By. Lexiii Dee
Atlanta artist Michael Aristotle sat down with Lexiii Dee for an exclusive interview.
Reminiscing back to 2014, that was the year Lexiii Dee came to life. The year I finally decided I wanted to do something that would help me get closer to what I loved, writing and music. At that time, I created my own site that I used to help artists build their own fan bases and be able to have their music heard from people all over the world; one of those artists being Michael Aristotle.
Michael Aristotle was one of the first rappers I have ever wrote about when I started my brand and ever since then, I have continued to follow his journey as an artist. The ATL rapper has been growing rapidly and with the growth, his sound has been improving more and more each record or project I listened to. While visiting Atlanta 2 weeks ago, I had the pleasure of being invited to Michael Aristotle and Wili Hendrix's humble abode and have a sit down with him to discuss everything that's been happening over the years. Get to know Michael Aristotle in this written interview below.
How did the name Michael Aristotle come about?
I used to hangout with this girl and I always had a thing for her. She was the biggest Kanye West fan ever so I would play nothing but Kanye West albums. One day while hanging out, listening to his albums, she told me about her name from the Kanye name generator. I thought that s**t looked hard. So I put my rap name at the time which was Y.Teezy and Malcolm Aristotle came out. I was like eeh it sounds cool if I flip the Malcolm to Michael because a lot of greats were named after Michael. Originally, it was a funny name I'd keep in my head and I never had any intentions of changing it. I told Wili [Hendrix] and he was like "Oh yeah! That s**t is fire!" Few months later, Wili was like change your name to Michael Aristotle. I argued with him on the phone for like a good hour about it. About a month later, I had so much new music that I just wanted to start afresh; that I was headed in a new direction. So I changed my name to Michael Aristotle.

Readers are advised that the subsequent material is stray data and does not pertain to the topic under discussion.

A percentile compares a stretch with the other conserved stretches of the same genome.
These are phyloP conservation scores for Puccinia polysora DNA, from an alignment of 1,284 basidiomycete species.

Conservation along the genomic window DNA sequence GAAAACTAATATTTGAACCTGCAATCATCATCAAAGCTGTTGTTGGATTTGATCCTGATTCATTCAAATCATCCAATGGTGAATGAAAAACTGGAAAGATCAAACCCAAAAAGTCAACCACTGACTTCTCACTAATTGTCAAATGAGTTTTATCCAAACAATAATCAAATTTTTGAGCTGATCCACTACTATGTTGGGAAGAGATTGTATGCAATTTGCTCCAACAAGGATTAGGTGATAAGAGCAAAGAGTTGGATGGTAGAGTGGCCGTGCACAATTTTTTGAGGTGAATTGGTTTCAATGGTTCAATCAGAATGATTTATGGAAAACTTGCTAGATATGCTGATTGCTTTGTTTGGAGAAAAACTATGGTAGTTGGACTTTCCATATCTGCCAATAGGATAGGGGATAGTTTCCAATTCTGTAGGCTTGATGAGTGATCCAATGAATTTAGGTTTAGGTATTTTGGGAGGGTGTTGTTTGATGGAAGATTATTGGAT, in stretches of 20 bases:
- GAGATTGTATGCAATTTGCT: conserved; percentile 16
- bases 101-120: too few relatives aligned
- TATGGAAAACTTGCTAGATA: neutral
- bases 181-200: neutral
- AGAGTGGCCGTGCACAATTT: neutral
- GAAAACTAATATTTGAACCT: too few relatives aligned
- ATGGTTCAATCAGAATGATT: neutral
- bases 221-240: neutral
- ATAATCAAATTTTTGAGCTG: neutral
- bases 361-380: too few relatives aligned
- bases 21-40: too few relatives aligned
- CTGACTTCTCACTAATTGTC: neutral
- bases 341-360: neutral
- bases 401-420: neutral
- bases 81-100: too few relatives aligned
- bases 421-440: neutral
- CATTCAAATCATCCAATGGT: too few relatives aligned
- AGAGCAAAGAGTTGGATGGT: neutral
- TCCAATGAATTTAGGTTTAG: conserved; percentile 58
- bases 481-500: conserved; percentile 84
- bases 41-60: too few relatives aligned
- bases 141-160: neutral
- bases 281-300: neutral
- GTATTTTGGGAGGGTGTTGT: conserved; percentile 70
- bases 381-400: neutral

Why did you start making music? What pushed you to become a rapper?
I just wanted girls. Of course when I was little, music was around but I never had no thing for rapping or whatever. Me and my friends would play around rapping at school, just seeing what words we could make rhyme. Just out of some fun s**t. Not on some we're trying to be rappers. This was in middle school and that's the time you find out who you are at the moment and I just wanted to be the cool dude. When you think of cool, automatically you think about rapping. When I'd like a girl, I'd write poems for them. One day, I wanted to write a song because I thought if I can write poems, I can do that. I did it then rapped for my friends and they were like you can really rap. I continued writing over the years and in 8th grade, I made up my mind and decided I wanted to be a rapper. When they told me I could really do this, I thought that was my purpose.
How would you describe your sound?
I never know because it's always evolving. I never try to make the same thing so I never know the exact sound for it but I can tell you what places have has a big influence like Atlanta, because I grew up here as well as California. The connection I had with the weather and everything just affected my music and my mind about things. Also New York, I was born in Brooklyn so my style, my voice, everything like that originates from there.
Moving on to your recently released LP Mega Millions, what was the inspiration behind it?
We just had a ton of songs and I didn't know what to do with them. Wili [Hendrix] suggested that I create an EP but I didn't know what to call it. One day, on the phone, We were trying yo figure out what to call the collection of music and he was out of town in Chicago and he had seen a lottery billboard. I believed it said Mega Millions on there and when he said that I wasn't too sure about it but it did have a little ring to it. I literally went to sleep on it and took a nap. I woke up and I kid you not the first thing I said was Mega Millions. This is what the music feels like. The ambition of wanting to be rich, to live a rich life. In the project, you find out that being rich isn't really the life because so many people in the Mega Millions lifestyle are not happy. It's just realizing that before I do get into Mega Millions and just thought f**k it. We'll make a cool concept behind it.